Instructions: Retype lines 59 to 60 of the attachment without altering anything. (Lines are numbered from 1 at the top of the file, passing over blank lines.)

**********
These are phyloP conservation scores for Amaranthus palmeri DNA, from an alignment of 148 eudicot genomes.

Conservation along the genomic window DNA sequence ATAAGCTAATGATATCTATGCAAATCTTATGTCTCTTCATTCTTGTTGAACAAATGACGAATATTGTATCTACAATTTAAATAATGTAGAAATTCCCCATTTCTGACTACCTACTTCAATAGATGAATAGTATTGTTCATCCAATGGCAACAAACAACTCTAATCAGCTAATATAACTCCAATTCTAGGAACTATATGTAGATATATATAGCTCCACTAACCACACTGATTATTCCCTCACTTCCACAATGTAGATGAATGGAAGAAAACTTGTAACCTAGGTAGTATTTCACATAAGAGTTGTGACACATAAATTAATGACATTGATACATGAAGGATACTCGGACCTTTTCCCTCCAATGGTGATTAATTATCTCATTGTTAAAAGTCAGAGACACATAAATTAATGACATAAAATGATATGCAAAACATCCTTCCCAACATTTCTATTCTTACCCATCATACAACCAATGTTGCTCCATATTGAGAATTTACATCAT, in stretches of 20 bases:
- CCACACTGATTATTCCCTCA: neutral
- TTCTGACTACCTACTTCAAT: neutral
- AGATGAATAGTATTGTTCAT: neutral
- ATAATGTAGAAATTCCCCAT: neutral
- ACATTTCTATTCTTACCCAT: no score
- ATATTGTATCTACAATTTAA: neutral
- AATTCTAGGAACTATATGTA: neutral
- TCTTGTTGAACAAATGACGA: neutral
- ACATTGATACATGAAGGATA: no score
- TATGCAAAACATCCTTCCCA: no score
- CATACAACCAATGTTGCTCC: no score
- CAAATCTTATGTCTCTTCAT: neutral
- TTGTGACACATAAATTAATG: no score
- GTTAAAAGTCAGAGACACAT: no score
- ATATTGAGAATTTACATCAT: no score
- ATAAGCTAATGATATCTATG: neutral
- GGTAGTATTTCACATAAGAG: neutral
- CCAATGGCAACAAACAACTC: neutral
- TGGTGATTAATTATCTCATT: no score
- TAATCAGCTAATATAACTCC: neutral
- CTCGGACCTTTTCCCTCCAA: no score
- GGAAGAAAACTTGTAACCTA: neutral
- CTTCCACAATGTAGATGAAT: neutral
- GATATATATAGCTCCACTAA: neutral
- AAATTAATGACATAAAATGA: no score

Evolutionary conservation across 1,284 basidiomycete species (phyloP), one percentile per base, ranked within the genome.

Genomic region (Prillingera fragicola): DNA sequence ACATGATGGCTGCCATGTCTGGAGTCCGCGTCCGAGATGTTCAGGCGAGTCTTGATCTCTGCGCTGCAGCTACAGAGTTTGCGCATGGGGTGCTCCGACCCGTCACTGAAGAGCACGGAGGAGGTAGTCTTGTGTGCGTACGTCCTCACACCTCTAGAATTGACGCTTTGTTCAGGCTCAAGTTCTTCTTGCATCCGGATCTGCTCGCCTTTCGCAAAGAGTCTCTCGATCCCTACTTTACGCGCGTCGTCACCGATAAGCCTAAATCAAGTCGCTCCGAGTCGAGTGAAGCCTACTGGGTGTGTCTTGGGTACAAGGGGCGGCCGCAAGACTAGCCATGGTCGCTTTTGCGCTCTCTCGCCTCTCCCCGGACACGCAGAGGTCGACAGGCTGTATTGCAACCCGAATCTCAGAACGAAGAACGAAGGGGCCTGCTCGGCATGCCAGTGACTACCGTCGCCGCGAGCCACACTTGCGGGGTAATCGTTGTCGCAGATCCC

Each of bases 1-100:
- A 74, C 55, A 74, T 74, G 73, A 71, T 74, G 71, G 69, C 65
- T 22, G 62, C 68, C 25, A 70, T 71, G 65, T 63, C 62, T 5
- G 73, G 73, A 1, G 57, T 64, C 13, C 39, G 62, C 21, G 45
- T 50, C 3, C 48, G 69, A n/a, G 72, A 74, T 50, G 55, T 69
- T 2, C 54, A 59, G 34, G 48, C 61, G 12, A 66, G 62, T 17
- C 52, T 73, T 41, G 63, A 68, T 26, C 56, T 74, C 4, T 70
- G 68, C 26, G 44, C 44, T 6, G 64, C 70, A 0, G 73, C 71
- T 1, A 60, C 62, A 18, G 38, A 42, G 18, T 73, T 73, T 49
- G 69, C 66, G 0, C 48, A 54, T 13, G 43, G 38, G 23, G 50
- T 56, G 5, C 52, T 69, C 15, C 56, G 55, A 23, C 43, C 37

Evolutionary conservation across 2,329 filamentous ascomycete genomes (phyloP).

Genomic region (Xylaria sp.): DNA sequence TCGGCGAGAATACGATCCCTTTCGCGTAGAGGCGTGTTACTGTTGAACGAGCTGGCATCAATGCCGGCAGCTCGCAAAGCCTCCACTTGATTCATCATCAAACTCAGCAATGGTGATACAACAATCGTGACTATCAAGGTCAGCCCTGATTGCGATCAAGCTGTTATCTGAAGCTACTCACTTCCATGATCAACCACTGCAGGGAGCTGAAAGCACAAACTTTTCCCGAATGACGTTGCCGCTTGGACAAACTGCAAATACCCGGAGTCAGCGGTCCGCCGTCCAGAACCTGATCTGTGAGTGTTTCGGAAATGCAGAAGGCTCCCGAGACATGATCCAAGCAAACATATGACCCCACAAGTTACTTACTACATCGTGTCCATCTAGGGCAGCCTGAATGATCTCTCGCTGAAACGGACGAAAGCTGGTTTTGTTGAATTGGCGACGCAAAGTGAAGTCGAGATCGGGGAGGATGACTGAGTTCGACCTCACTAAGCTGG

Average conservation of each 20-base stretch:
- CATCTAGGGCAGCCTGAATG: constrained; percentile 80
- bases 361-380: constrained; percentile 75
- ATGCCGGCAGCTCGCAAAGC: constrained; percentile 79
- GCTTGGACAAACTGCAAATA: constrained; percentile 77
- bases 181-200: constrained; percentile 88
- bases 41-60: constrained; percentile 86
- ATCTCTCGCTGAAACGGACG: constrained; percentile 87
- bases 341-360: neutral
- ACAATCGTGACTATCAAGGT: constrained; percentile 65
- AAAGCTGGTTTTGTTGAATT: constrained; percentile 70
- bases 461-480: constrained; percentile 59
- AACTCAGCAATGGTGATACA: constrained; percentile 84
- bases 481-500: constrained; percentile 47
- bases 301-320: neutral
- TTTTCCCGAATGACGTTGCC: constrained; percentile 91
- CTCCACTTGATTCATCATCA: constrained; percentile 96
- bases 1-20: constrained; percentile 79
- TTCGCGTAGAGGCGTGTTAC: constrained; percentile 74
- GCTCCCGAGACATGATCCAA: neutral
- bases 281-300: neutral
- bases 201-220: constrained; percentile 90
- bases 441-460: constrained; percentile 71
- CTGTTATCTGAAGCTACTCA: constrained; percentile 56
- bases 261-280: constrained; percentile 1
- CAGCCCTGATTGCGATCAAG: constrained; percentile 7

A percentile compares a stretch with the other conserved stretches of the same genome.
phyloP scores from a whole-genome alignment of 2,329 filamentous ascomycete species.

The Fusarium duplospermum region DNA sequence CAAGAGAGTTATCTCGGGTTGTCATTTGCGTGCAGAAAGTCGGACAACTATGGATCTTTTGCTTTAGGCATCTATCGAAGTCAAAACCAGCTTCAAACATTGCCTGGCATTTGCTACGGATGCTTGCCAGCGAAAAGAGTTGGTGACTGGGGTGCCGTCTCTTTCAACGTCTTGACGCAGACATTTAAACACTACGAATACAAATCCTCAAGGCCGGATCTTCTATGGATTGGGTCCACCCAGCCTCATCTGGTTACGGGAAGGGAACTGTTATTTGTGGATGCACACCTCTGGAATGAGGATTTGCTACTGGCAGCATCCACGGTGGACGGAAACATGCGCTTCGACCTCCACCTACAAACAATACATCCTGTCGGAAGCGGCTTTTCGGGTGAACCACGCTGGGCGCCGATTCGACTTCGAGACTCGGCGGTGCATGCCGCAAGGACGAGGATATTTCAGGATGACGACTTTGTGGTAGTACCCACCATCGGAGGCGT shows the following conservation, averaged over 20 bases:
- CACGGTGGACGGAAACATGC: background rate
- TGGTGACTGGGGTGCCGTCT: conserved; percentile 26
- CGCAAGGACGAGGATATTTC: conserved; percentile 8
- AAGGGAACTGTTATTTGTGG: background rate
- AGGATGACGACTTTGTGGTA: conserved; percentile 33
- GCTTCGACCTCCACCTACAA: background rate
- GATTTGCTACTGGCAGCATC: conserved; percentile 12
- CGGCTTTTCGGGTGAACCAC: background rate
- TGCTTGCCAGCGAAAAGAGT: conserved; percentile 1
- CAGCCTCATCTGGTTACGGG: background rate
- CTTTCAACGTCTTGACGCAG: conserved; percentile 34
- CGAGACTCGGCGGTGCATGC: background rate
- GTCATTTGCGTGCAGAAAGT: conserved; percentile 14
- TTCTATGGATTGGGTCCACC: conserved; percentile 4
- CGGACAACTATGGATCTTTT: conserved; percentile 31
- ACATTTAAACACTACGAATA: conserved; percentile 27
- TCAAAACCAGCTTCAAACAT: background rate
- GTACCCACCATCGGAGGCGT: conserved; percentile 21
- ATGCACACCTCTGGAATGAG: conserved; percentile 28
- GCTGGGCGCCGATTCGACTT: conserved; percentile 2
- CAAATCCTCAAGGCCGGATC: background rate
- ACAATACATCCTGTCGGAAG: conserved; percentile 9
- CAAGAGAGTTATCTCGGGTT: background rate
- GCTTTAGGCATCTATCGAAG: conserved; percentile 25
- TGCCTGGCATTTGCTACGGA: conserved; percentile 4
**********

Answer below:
- CTCCACTTGATTCATCATCA: constrained; percentile 96
- bases 1-20: constrained; percentile 79